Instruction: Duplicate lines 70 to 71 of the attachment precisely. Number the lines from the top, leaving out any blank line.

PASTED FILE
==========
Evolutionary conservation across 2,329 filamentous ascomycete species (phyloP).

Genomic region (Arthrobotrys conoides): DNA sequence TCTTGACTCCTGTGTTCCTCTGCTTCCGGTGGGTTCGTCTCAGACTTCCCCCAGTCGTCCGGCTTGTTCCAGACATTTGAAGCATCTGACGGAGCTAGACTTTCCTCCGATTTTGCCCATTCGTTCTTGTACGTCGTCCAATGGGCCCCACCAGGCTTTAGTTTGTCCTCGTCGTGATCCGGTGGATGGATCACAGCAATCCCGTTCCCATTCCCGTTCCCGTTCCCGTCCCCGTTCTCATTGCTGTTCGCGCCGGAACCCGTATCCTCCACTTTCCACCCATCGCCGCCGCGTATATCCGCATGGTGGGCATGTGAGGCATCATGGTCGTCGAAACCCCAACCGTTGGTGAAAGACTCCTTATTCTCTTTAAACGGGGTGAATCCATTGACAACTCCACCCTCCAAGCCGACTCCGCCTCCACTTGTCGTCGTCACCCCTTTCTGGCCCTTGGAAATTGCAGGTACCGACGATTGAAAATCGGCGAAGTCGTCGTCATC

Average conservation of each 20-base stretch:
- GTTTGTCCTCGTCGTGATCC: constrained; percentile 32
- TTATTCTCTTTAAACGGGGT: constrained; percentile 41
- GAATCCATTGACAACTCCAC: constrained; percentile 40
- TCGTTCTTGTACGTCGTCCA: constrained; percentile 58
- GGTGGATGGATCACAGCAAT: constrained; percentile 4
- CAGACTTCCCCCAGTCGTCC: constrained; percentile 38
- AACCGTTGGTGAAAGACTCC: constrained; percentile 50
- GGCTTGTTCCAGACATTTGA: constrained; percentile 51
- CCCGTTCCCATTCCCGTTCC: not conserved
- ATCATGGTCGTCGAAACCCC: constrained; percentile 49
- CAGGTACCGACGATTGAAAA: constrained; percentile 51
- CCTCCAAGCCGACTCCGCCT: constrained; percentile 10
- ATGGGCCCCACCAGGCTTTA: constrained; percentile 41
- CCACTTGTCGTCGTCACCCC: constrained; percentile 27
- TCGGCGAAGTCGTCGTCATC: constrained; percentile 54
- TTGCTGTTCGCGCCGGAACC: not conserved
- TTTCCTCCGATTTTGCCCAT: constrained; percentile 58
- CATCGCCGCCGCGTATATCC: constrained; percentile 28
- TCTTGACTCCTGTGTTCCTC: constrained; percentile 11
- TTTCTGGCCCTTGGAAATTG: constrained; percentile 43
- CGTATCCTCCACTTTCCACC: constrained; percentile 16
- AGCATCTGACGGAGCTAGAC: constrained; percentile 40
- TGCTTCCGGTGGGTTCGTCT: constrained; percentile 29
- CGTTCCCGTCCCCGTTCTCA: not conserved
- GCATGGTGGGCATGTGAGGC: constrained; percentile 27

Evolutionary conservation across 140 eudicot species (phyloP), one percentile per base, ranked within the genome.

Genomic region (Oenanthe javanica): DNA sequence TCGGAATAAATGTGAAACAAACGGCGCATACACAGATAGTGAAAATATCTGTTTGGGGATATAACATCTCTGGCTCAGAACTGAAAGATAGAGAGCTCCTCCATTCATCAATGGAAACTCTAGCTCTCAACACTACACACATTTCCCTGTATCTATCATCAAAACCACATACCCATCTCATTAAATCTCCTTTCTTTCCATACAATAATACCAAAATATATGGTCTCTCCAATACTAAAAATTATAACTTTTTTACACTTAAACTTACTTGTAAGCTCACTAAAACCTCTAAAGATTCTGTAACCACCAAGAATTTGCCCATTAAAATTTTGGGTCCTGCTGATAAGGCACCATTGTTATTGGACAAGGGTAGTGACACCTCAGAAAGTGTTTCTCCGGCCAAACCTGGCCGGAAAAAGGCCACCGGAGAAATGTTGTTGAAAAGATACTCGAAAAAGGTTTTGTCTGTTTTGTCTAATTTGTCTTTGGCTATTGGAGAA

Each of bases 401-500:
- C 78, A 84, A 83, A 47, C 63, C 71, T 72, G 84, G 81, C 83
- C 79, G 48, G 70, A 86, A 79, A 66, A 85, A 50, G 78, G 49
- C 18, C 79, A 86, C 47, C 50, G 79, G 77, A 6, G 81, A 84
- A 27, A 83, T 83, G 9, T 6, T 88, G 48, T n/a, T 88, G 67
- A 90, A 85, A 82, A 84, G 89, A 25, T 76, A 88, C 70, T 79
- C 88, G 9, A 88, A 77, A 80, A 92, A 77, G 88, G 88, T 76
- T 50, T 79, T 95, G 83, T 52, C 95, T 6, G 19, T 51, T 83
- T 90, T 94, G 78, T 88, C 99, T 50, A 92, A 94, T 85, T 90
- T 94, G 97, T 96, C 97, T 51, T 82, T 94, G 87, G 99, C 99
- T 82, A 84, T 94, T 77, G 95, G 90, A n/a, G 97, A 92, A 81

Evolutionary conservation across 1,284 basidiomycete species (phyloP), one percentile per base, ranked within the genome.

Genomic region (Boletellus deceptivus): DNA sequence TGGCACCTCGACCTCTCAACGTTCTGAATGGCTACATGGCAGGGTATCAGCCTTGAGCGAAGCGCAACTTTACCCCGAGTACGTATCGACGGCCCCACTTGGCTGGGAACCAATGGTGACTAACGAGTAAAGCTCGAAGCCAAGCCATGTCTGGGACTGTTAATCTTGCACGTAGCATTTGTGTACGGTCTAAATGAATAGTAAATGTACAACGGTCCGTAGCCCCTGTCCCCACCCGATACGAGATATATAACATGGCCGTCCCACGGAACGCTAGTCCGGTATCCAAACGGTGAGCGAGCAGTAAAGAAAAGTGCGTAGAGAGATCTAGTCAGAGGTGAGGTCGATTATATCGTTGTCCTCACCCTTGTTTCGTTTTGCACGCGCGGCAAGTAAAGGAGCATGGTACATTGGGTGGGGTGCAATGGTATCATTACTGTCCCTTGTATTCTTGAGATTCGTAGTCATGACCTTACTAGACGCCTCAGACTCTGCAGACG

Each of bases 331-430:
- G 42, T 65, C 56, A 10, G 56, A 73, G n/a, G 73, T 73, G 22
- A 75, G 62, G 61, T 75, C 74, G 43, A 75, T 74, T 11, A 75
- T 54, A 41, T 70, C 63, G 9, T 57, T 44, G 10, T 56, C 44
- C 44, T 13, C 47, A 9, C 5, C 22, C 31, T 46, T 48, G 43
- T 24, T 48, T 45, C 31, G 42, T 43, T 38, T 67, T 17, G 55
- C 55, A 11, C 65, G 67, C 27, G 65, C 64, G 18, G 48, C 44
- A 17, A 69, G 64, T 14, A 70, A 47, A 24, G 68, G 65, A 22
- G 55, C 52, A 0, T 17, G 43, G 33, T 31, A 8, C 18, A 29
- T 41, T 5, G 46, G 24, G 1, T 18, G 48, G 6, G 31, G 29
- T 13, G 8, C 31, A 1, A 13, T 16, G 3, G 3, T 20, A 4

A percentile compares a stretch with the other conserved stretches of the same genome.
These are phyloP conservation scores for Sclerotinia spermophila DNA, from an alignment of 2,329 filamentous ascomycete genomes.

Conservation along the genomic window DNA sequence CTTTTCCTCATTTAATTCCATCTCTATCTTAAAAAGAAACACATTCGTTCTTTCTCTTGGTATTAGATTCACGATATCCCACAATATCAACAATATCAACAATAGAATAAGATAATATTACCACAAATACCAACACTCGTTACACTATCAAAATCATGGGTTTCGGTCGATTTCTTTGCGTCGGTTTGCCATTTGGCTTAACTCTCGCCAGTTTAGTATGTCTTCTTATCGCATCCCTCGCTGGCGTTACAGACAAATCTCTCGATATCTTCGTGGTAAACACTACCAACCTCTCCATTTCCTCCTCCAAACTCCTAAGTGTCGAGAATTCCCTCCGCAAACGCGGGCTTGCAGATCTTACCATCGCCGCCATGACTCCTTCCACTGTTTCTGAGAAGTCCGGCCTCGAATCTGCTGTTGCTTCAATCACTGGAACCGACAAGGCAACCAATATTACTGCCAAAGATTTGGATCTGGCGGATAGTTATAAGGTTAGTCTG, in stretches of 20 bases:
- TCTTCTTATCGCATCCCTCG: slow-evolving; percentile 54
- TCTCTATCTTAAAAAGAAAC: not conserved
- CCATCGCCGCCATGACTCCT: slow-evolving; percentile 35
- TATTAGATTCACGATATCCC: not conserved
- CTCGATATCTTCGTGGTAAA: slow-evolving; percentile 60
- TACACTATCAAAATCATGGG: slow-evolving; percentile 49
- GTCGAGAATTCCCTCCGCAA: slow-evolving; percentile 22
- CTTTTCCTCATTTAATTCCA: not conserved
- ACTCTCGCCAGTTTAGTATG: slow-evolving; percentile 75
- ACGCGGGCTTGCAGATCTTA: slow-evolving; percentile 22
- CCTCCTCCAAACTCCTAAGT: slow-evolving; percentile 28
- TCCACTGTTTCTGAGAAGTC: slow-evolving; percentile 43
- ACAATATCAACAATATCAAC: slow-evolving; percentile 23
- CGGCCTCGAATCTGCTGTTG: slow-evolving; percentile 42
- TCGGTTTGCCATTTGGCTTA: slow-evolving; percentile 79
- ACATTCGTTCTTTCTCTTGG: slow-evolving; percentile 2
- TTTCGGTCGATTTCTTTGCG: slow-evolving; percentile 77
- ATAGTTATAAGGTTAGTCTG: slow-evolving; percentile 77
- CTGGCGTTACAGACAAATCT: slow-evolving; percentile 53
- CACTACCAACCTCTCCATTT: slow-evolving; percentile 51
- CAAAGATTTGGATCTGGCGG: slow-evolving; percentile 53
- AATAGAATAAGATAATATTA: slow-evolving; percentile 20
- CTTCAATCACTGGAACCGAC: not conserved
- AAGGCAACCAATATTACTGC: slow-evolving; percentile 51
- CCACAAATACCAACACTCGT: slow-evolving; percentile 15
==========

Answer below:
- ACAATATCAACAATATCAAC: slow-evolving; percentile 23
- CGGCCTCGAATCTGCTGTTG: slow-evolving; percentile 42